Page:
Lastly, the United States, in establishing a permanent rotational presence of an armored brigade in Europe, will be a lead nation, maintaining a battalion in Poland along with an Advisory Team provided by the UK. A second surprise found in the announcement of the agenda for the Warsaw Summit by NATO secretary general Jens Stoltenberg is the establishment of a second multinational brigade in southeastern Europe, centered on Romania. This force is likely to comprise a second U.S. battalion, plus enablers centered on the infrastructure established for the semi-defunct Task Force East in Bulgaria and Romania.
These two battalions comprise only half an American armored brigade, leaving the remainder unaccounted. As U.S. rotations are likely to be nine months instead of shorter durations, the remaining battalions will likely be based in Germany at Baumholder or Grafenwoehr where armored brigades were previously stationed. These additional battalions will provide forces to conduct exercises with NATO partners, and will likely rotate to the more austere locations in Poland and Romania.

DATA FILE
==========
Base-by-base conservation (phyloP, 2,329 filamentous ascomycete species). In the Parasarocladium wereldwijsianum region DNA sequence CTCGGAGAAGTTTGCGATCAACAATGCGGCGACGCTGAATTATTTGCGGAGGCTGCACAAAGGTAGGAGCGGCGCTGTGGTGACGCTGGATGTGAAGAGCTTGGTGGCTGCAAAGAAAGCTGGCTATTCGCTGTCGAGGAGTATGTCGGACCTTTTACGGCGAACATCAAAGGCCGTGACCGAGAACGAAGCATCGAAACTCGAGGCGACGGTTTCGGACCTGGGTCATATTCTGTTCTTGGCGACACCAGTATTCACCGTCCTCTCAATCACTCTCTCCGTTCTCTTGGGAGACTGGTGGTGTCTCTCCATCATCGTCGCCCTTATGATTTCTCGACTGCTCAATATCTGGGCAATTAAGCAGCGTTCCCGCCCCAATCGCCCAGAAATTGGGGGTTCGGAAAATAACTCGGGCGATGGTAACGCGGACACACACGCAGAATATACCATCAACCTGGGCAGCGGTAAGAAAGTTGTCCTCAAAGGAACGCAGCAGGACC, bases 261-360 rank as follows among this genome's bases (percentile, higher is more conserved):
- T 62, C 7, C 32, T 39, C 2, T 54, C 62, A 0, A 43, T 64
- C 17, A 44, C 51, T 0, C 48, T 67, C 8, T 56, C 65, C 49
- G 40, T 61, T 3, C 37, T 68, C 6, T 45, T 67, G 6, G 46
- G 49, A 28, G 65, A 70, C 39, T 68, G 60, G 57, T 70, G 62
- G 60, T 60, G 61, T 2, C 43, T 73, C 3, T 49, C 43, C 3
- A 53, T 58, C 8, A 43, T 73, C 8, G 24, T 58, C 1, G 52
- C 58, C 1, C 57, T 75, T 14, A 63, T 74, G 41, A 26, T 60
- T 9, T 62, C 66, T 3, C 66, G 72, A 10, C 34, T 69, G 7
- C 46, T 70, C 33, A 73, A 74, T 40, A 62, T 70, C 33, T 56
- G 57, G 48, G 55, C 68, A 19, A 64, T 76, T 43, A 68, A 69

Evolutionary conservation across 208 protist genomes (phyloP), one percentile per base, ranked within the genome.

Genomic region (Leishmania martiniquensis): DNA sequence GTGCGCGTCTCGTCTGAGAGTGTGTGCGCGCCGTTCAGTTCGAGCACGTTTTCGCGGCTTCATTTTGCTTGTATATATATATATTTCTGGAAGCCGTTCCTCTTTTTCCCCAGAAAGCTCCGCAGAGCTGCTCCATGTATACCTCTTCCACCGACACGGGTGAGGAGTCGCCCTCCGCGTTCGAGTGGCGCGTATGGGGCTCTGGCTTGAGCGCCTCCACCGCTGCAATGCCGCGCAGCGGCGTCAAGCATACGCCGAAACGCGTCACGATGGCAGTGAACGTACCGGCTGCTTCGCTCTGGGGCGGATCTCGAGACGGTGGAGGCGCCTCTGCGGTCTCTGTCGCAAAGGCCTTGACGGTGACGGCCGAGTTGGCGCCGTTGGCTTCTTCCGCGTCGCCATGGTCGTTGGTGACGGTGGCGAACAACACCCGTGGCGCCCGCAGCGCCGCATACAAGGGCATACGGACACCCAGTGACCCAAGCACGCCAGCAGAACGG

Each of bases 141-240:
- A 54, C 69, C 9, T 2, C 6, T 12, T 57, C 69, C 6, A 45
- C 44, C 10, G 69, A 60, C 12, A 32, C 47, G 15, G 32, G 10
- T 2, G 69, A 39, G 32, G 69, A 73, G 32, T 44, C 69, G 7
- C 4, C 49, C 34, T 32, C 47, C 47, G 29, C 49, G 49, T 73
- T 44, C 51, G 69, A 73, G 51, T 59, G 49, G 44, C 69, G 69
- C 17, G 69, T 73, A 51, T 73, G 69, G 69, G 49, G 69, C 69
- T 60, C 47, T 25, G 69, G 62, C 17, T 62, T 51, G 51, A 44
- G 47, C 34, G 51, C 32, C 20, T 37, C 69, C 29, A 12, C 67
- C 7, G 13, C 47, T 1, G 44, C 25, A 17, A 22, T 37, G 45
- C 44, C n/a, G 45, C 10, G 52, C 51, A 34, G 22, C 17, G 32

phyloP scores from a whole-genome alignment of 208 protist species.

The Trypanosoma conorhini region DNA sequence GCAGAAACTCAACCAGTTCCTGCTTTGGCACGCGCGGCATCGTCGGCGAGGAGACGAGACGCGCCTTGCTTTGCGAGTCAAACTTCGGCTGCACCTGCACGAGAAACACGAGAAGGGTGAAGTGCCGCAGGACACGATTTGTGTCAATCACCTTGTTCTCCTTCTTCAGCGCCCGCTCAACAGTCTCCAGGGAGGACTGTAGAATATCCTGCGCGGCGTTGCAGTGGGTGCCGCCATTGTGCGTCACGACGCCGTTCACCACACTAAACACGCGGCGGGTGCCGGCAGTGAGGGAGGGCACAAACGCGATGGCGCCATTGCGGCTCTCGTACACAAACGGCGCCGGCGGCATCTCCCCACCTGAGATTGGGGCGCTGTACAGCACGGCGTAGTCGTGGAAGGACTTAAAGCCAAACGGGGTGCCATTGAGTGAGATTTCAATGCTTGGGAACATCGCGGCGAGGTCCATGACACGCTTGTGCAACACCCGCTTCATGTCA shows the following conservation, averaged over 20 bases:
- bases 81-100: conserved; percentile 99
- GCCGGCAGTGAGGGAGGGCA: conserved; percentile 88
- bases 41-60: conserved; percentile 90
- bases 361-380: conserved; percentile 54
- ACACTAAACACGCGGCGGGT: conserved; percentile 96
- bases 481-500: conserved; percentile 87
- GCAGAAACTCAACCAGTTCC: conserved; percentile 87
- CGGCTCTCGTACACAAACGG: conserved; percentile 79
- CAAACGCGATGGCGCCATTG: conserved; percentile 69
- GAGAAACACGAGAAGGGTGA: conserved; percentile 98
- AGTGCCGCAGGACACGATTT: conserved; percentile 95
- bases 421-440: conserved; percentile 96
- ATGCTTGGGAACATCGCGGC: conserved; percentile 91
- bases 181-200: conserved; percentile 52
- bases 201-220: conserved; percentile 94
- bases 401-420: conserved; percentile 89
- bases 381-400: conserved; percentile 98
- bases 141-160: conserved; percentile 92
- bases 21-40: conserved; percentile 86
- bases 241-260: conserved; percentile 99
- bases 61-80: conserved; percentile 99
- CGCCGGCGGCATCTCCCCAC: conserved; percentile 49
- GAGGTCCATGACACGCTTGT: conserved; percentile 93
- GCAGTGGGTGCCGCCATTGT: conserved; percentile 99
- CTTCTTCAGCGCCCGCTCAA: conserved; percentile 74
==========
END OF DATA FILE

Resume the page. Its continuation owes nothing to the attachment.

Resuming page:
The United States filled the breach for nearly three years. Finally, the alliance is filling the breach. As fielding the brigade was a NATO decision, it represents the consensus and will of all twenty-eight members of the Alliance. The establishment of these brigades and increased alliance presence will ameliorate some of the anger over the lack of burden sharing being heard in the United States. It is worth noting, however, the same countries again seem to be consistently providing more than their share, specifically Canada, the United Kingdom, and the United States. Twelve states not bordering Russia were able to maintain a battalion-or-larger-sized force in Afghanistan, so the capability exists within the alliance.